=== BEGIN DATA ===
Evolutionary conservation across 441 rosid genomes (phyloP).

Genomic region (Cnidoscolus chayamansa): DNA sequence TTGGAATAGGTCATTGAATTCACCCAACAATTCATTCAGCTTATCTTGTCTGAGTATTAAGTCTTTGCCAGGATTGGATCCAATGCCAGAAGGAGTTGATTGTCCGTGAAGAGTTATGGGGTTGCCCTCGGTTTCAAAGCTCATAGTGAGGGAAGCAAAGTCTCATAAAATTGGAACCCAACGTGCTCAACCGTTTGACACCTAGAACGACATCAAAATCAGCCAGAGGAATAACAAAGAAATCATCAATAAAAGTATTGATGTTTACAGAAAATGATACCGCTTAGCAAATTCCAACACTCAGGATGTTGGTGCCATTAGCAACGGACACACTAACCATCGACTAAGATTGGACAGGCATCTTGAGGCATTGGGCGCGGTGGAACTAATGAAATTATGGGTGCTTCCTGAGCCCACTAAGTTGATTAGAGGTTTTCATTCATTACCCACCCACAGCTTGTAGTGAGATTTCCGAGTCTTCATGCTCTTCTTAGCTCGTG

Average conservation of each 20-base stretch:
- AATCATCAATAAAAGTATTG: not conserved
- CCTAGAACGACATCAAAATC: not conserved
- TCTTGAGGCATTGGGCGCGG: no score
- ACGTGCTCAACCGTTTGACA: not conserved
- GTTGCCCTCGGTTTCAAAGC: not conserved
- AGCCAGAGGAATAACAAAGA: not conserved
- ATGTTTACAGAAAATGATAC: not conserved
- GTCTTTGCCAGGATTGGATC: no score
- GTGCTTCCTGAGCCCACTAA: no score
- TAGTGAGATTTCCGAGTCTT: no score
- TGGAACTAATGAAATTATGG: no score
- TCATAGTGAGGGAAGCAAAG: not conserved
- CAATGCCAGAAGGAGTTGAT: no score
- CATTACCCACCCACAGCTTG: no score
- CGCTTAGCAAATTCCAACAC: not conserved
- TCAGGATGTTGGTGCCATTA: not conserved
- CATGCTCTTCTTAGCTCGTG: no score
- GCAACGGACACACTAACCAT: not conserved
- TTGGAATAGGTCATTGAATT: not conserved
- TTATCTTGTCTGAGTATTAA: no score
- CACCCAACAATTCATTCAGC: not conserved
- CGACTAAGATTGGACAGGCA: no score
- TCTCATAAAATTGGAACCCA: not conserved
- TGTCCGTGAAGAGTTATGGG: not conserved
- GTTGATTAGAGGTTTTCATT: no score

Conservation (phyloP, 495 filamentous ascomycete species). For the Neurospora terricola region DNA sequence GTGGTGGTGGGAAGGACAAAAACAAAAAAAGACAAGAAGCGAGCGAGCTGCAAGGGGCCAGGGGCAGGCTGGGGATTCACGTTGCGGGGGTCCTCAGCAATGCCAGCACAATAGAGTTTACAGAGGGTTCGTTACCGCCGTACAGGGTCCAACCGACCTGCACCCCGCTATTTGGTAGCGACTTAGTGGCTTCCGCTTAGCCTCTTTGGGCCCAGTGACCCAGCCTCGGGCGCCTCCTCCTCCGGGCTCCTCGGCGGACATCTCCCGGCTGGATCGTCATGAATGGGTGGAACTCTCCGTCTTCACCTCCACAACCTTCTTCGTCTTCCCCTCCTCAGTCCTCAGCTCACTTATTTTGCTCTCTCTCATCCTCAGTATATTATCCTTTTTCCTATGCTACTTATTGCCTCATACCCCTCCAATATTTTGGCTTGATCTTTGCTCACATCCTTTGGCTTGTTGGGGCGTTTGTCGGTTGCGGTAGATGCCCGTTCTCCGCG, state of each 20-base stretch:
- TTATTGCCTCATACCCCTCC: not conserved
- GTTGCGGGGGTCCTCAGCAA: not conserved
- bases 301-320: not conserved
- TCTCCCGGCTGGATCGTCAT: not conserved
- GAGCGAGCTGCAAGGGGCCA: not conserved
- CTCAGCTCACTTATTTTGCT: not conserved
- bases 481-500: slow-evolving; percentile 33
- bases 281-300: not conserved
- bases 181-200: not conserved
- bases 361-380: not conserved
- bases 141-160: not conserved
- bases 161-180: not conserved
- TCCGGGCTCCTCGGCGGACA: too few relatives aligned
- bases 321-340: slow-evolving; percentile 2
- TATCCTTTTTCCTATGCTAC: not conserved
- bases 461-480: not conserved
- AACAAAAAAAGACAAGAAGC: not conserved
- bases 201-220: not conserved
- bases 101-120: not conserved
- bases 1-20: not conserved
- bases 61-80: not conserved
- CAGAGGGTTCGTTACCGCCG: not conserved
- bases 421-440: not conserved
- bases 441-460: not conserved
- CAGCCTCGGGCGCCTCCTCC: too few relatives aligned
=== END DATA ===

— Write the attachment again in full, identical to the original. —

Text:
Evolutionary conservation across 441 rosid genomes (phyloP).

Genomic region (Cnidoscolus chayamansa): DNA sequence TTGGAATAGGTCATTGAATTCACCCAACAATTCATTCAGCTTATCTTGTCTGAGTATTAAGTCTTTGCCAGGATTGGATCCAATGCCAGAAGGAGTTGATTGTCCGTGAAGAGTTATGGGGTTGCCCTCGGTTTCAAAGCTCATAGTGAGGGAAGCAAAGTCTCATAAAATTGGAACCCAACGTGCTCAACCGTTTGACACCTAGAACGACATCAAAATCAGCCAGAGGAATAACAAAGAAATCATCAATAAAAGTATTGATGTTTACAGAAAATGATACCGCTTAGCAAATTCCAACACTCAGGATGTTGGTGCCATTAGCAACGGACACACTAACCATCGACTAAGATTGGACAGGCATCTTGAGGCATTGGGCGCGGTGGAACTAATGAAATTATGGGTGCTTCCTGAGCCCACTAAGTTGATTAGAGGTTTTCATTCATTACCCACCCACAGCTTGTAGTGAGATTTCCGAGTCTTCATGCTCTTCTTAGCTCGTG

Average conservation of each 20-base stretch:
- AATCATCAATAAAAGTATTG: not conserved
- CCTAGAACGACATCAAAATC: not conserved
- TCTTGAGGCATTGGGCGCGG: no score
- ACGTGCTCAACCGTTTGACA: not conserved
- GTTGCCCTCGGTTTCAAAGC: not conserved
- AGCCAGAGGAATAACAAAGA: not conserved
- ATGTTTACAGAAAATGATAC: not conserved
- GTCTTTGCCAGGATTGGATC: no score
- GTGCTTCCTGAGCCCACTAA: no score
- TAGTGAGATTTCCGAGTCTT: no score
- TGGAACTAATGAAATTATGG: no score
- TCATAGTGAGGGAAGCAAAG: not conserved
- CAATGCCAGAAGGAGTTGAT: no score
- CATTACCCACCCACAGCTTG: no score
- CGCTTAGCAAATTCCAACAC: not conserved
- TCAGGATGTTGGTGCCATTA: not conserved
- CATGCTCTTCTTAGCTCGTG: no score
- GCAACGGACACACTAACCAT: not conserved
- TTGGAATAGGTCATTGAATT: not conserved
- TTATCTTGTCTGAGTATTAA: no score
- CACCCAACAATTCATTCAGC: not conserved
- CGACTAAGATTGGACAGGCA: no score
- TCTCATAAAATTGGAACCCA: not conserved
- TGTCCGTGAAGAGTTATGGG: not conserved
- GTTGATTAGAGGTTTTCATT: no score

Conservation (phyloP, 495 filamentous ascomycete species). For the Neurospora terricola region DNA sequence GTGGTGGTGGGAAGGACAAAAACAAAAAAAGACAAGAAGCGAGCGAGCTGCAAGGGGCCAGGGGCAGGCTGGGGATTCACGTTGCGGGGGTCCTCAGCAATGCCAGCACAATAGAGTTTACAGAGGGTTCGTTACCGCCGTACAGGGTCCAACCGACCTGCACCCCGCTATTTGGTAGCGACTTAGTGGCTTCCGCTTAGCCTCTTTGGGCCCAGTGACCCAGCCTCGGGCGCCTCCTCCTCCGGGCTCCTCGGCGGACATCTCCCGGCTGGATCGTCATGAATGGGTGGAACTCTCCGTCTTCACCTCCACAACCTTCTTCGTCTTCCCCTCCTCAGTCCTCAGCTCACTTATTTTGCTCTCTCTCATCCTCAGTATATTATCCTTTTTCCTATGCTACTTATTGCCTCATACCCCTCCAATATTTTGGCTTGATCTTTGCTCACATCCTTTGGCTTGTTGGGGCGTTTGTCGGTTGCGGTAGATGCCCGTTCTCCGCG, state of each 20-base stretch:
- TTATTGCCTCATACCCCTCC: not conserved
- GTTGCGGGGGTCCTCAGCAA: not conserved
- bases 301-320: not conserved
- TCTCCCGGCTGGATCGTCAT: not conserved
- GAGCGAGCTGCAAGGGGCCA: not conserved
- CTCAGCTCACTTATTTTGCT: not conserved
- bases 481-500: slow-evolving; percentile 33
- bases 281-300: not conserved
- bases 181-200: not conserved
- bases 361-380: not conserved
- bases 141-160: not conserved
- bases 161-180: not conserved
- TCCGGGCTCCTCGGCGGACA: too few relatives aligned
- bases 321-340: slow-evolving; percentile 2
- TATCCTTTTTCCTATGCTAC: not conserved
- bases 461-480: not conserved
- AACAAAAAAAGACAAGAAGC: not conserved
- bases 201-220: not conserved
- bases 101-120: not conserved
- bases 1-20: not conserved
- bases 61-80: not conserved
- CAGAGGGTTCGTTACCGCCG: not conserved
- bases 421-440: not conserved
- bases 441-460: not conserved
- CAGCCTCGGGCGCCTCCTCC: too few relatives aligned